What follows is a tortuous road movie that sees Bennie and Connor eventually learn to respect and admire each other, and which takes in such locations/developments as the Russian bowling alley where Connor finds himself in peril, a train that both men jump from as soon as they hear the ticket inspector approaching, buying the slowest vehicle in Mongolia without ensuring it has enough petrol to get them anywhere, an encounter with a group of Mongolian tribespeople (more of which later), a game of bluff and double bluff at the Chinese border that sees them arrested, their opportune “rescue” by the Russian mobster’s goons, a whitewater raft ride, and eventually, a zipline escape from Wong’s men.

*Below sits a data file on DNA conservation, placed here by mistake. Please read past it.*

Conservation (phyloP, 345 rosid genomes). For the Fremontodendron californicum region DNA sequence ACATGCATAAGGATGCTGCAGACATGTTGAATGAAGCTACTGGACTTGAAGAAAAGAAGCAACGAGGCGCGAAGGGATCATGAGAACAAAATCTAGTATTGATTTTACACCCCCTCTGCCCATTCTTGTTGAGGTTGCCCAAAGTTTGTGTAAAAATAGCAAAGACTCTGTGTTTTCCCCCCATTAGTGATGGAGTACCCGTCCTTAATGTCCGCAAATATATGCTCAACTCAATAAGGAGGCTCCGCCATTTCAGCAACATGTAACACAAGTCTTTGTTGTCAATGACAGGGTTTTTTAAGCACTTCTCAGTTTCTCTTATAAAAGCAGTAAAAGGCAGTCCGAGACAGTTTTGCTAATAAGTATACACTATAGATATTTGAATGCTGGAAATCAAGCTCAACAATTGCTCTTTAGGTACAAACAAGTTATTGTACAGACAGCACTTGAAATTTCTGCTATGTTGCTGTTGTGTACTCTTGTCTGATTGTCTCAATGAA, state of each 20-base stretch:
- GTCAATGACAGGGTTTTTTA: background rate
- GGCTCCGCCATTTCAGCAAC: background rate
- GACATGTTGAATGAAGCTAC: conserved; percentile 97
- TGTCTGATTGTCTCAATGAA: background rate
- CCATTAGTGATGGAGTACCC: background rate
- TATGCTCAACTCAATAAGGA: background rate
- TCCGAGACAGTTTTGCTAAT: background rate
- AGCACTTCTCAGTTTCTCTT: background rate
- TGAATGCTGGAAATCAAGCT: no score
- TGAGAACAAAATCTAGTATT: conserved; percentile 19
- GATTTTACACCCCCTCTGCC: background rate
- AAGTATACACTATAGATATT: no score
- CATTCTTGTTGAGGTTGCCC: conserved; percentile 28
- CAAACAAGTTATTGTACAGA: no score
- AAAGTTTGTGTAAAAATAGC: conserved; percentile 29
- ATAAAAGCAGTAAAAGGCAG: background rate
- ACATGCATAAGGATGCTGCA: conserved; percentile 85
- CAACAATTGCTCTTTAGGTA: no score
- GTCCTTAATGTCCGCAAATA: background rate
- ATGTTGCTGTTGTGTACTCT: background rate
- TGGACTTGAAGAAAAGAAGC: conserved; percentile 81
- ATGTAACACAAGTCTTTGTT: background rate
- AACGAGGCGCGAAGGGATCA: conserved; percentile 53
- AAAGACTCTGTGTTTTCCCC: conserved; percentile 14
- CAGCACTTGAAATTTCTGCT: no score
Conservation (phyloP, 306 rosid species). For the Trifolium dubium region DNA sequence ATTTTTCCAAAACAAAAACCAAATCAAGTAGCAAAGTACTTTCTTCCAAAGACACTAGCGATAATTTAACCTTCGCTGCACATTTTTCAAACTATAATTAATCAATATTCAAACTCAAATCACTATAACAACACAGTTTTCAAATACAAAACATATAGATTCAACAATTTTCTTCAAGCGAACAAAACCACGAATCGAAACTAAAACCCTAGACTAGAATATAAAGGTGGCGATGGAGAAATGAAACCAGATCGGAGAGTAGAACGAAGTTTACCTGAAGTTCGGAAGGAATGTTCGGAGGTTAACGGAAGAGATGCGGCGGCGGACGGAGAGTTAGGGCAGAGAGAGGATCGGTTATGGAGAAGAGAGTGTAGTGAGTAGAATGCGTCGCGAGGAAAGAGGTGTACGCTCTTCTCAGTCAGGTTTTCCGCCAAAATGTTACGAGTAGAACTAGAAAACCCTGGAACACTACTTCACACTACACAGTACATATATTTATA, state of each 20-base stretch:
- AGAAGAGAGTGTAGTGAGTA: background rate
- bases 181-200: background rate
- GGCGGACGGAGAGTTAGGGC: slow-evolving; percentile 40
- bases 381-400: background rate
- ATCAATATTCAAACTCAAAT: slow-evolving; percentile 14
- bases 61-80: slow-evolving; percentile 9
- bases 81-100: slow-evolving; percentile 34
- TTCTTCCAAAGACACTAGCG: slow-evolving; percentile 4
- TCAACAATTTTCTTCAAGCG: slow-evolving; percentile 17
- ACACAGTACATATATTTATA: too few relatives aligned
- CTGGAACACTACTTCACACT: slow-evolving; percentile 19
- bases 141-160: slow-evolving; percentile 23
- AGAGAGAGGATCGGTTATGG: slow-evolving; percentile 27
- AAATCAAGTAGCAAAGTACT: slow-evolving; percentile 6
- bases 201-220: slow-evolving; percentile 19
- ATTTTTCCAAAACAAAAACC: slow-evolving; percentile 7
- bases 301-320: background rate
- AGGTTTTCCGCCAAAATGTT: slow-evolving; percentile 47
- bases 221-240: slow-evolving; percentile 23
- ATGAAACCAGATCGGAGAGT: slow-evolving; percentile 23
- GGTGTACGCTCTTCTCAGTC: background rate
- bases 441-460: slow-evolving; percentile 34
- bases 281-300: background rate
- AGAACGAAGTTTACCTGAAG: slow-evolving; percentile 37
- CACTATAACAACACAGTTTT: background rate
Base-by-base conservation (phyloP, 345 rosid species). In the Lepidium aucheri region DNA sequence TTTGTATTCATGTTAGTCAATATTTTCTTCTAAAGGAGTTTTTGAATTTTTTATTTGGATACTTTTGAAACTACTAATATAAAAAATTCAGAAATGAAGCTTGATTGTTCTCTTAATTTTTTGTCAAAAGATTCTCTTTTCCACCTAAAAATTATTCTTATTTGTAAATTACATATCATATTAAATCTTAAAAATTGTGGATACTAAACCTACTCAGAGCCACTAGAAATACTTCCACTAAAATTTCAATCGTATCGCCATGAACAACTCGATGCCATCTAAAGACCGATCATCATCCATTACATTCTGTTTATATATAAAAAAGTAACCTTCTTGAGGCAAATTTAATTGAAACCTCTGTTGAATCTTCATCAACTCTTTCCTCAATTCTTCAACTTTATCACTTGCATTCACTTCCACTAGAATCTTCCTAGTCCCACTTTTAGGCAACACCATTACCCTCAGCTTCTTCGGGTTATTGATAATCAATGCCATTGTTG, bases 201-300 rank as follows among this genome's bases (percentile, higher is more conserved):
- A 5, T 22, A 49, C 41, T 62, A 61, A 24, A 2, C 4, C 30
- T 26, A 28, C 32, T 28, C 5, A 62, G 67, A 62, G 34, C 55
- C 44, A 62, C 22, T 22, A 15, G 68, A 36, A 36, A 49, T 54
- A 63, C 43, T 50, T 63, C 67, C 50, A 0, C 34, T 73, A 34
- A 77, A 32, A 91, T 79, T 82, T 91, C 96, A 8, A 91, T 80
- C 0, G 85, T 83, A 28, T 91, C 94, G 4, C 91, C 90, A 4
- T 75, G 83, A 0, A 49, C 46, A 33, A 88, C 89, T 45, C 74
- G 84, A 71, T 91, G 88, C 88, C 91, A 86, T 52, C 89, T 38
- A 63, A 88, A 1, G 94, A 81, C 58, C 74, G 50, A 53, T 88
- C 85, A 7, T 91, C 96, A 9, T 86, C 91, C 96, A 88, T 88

There’s more still, but it’s all too tiring, a series of desperate attempts by the screenplay – step forward writers Jay Longino and BenDavid Grabinski, whose first collaboration this is – to keep viewers from nodding off or asking themselves why they’re still watching after the first half an hour. If the events listed in the previous paragraph sound exciting, don’t be fooled: even handled by Harlin, not exactly a slouch when it comes to action movies, those sequences lack energy and are shot through with the kind of slapstick humour that Chan’s movies are famous for. And it needs to be said: Chan is getting on. His decision to “retire” back in 2012 should have been followed through, because in Skiptrace you can see just how slow he’s become. The speed and intricacy of his past fight scenes are absent here, with blows and parries signposted well in advance and Chan being given more than enough time to get into position for each.